Well, I mean it’s baked into the margin. We don’t know want to do is grow the margin and then got the expense of growing subscriber base. So it’s signing the delegate balance of where you can grow spending and grow subscribers and grow subscribers faster than spending. All right so…

Brian P. Fitzgerald

So it’s going to keep giving your money until something else happened.

Theodore A. Sarandos

Look here, right now the metric that’s powerful is the viewing hours. So our subscribers are watching more and more viewing hours, we keep throwing money and they are not watching more that would be a bad return on - either we're picking the stuff or we have plenty. And I think that’s right now we've not - as we've been growing the subscriber base, it has afforded us the ability to buy more and to keep putting more high quality programming into the mix ,which is growing the subscriber base. So to kind of - so far been a very - really great virtue of cycle of growth.

Brian P. Fitzgerald

And when you stratify that do you find that really the offers of Netflix are still also growing their viewing hours or is it viewing hours in aggregate that you connect.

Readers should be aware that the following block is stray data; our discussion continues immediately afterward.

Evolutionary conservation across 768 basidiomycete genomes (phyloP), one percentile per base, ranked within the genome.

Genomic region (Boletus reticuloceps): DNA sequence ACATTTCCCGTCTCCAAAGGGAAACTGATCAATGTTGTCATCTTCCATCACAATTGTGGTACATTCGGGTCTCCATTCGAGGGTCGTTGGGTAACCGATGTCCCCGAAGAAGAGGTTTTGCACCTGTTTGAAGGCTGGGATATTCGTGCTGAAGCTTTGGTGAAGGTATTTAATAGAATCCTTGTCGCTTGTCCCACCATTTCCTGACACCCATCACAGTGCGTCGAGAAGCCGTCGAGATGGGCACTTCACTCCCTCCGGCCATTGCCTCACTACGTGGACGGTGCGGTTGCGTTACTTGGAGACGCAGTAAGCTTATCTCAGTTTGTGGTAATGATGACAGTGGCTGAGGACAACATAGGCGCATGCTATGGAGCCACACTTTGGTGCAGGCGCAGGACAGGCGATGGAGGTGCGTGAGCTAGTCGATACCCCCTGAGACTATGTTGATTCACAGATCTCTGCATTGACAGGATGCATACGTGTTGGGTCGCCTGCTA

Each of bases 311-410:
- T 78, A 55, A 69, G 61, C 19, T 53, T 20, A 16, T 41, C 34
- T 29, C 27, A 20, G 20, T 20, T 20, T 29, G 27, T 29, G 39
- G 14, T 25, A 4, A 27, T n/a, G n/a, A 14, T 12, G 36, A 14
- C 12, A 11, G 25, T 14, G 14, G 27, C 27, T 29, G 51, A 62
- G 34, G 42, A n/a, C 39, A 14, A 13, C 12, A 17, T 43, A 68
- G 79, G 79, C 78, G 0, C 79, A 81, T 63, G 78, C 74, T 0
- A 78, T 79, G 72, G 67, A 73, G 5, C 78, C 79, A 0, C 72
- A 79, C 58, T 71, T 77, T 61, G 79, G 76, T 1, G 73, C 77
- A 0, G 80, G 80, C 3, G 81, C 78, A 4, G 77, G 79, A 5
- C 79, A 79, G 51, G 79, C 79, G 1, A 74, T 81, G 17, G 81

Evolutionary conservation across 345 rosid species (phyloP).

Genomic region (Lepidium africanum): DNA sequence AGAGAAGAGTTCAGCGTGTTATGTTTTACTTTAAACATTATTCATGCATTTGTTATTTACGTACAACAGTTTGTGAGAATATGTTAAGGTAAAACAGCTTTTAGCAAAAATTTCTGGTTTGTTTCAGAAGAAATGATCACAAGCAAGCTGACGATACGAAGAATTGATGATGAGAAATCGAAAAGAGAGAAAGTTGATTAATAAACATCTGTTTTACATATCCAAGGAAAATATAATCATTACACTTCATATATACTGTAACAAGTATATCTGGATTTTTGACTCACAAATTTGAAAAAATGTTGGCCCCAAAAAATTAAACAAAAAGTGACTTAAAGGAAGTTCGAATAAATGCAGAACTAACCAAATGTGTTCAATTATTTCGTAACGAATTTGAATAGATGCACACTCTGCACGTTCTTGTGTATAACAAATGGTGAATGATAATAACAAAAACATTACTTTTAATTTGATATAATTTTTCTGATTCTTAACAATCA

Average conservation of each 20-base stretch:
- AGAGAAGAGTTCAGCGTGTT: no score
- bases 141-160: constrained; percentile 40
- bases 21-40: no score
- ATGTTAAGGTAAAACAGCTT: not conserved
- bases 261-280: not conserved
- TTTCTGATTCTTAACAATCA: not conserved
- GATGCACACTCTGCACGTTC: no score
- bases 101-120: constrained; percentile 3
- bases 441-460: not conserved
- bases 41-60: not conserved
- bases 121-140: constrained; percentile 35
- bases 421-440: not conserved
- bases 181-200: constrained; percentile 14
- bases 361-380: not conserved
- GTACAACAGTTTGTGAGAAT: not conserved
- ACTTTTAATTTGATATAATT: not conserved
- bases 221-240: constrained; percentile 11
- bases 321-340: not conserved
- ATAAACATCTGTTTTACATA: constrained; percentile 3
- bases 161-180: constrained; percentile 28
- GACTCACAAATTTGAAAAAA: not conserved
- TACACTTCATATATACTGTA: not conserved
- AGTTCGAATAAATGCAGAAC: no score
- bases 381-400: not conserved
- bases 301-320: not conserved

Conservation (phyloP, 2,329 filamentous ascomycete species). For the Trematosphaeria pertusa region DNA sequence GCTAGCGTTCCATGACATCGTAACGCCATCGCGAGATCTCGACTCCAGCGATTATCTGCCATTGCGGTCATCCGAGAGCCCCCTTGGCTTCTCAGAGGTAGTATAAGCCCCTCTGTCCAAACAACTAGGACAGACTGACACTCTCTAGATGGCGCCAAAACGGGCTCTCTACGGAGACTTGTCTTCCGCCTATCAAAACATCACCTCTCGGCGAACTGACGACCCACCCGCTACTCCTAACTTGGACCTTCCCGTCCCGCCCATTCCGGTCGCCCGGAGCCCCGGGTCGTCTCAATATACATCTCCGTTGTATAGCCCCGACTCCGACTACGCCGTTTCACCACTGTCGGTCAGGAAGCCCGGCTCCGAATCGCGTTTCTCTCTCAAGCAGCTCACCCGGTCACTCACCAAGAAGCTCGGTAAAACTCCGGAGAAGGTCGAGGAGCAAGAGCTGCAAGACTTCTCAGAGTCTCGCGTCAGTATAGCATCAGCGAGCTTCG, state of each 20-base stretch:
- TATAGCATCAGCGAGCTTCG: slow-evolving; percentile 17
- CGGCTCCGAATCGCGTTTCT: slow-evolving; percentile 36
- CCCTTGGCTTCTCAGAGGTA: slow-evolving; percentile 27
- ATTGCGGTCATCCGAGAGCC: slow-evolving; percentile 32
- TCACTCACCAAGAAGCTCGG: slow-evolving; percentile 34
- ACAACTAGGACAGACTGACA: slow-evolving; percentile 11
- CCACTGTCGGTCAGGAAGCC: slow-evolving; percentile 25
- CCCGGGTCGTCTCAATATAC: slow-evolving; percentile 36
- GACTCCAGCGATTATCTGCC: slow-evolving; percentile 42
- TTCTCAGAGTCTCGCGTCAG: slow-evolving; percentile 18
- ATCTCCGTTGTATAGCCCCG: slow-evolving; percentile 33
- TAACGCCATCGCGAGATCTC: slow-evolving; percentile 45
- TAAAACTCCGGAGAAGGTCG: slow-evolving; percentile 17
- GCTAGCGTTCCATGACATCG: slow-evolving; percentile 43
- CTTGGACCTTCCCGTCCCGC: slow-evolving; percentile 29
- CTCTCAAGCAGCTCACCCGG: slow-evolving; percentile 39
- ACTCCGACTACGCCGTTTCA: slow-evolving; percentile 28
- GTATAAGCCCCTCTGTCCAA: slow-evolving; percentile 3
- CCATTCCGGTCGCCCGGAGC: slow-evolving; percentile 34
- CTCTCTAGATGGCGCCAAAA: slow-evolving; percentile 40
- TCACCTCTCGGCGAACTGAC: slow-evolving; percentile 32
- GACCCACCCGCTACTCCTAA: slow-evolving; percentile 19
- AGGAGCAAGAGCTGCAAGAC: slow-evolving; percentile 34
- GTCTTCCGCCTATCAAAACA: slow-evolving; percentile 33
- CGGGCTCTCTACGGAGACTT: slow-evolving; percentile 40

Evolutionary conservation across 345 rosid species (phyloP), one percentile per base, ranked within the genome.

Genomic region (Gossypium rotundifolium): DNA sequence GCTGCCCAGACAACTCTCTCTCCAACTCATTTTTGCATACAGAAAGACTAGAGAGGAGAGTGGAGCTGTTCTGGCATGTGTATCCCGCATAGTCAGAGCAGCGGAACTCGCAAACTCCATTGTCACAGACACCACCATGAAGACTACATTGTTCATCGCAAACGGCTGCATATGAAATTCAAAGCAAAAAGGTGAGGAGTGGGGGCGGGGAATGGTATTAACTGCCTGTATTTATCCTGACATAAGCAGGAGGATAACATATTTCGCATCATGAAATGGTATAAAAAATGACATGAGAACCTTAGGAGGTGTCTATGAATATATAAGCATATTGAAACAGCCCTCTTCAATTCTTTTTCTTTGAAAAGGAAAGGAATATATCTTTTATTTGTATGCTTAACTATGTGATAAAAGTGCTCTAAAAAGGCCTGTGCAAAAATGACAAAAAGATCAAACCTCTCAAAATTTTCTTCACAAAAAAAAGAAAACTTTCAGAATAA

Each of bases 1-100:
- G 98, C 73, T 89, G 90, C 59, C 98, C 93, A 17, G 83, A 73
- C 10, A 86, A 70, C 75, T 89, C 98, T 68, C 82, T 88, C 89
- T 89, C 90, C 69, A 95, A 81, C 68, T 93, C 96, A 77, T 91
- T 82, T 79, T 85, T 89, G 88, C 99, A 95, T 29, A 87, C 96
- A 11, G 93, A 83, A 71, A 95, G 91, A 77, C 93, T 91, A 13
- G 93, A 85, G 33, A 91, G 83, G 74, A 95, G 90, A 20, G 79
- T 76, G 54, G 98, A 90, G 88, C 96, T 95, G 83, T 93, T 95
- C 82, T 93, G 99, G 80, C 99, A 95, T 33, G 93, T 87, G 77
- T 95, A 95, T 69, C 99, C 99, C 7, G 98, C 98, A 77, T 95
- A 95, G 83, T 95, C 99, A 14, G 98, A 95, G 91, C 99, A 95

Theodore A. Sarandos

Yes, viewing hours in the first 30-days, viewing hours in the first 90-days, viewing hours in the first two years. Still finding more and more great things to watch which is great.

Brian P. Fitzgerald

So if we have came in one day and said I changed my mind. We don’t want anymore subscribers too much work right.

Theodore A. Sarandos

What would cause that morning - what would happen that morning that that would cause that to happen?

Brian P. Fitzgerald

Well these are the analysis Netflix there is always going to be obviously on the leverage side, but in the margin side how much of the programming investment is to grow the business versus maintain what you already have, its what we're always trying to figure out the dynamics.

Theodore A. Sarandos

It’s all net growth, right so it’s a component of retention in new subscriber additions. So both of those things have to be working for us to grow. And every investments, like we don’t have a VP of retention. Right is retention is everybody’s job and I think that those are the - I think by continuing to invest in the programming, we keep improving retention constantly and I think the good leading indicator of it is viewing hours per sub, which we have seen growth constantly.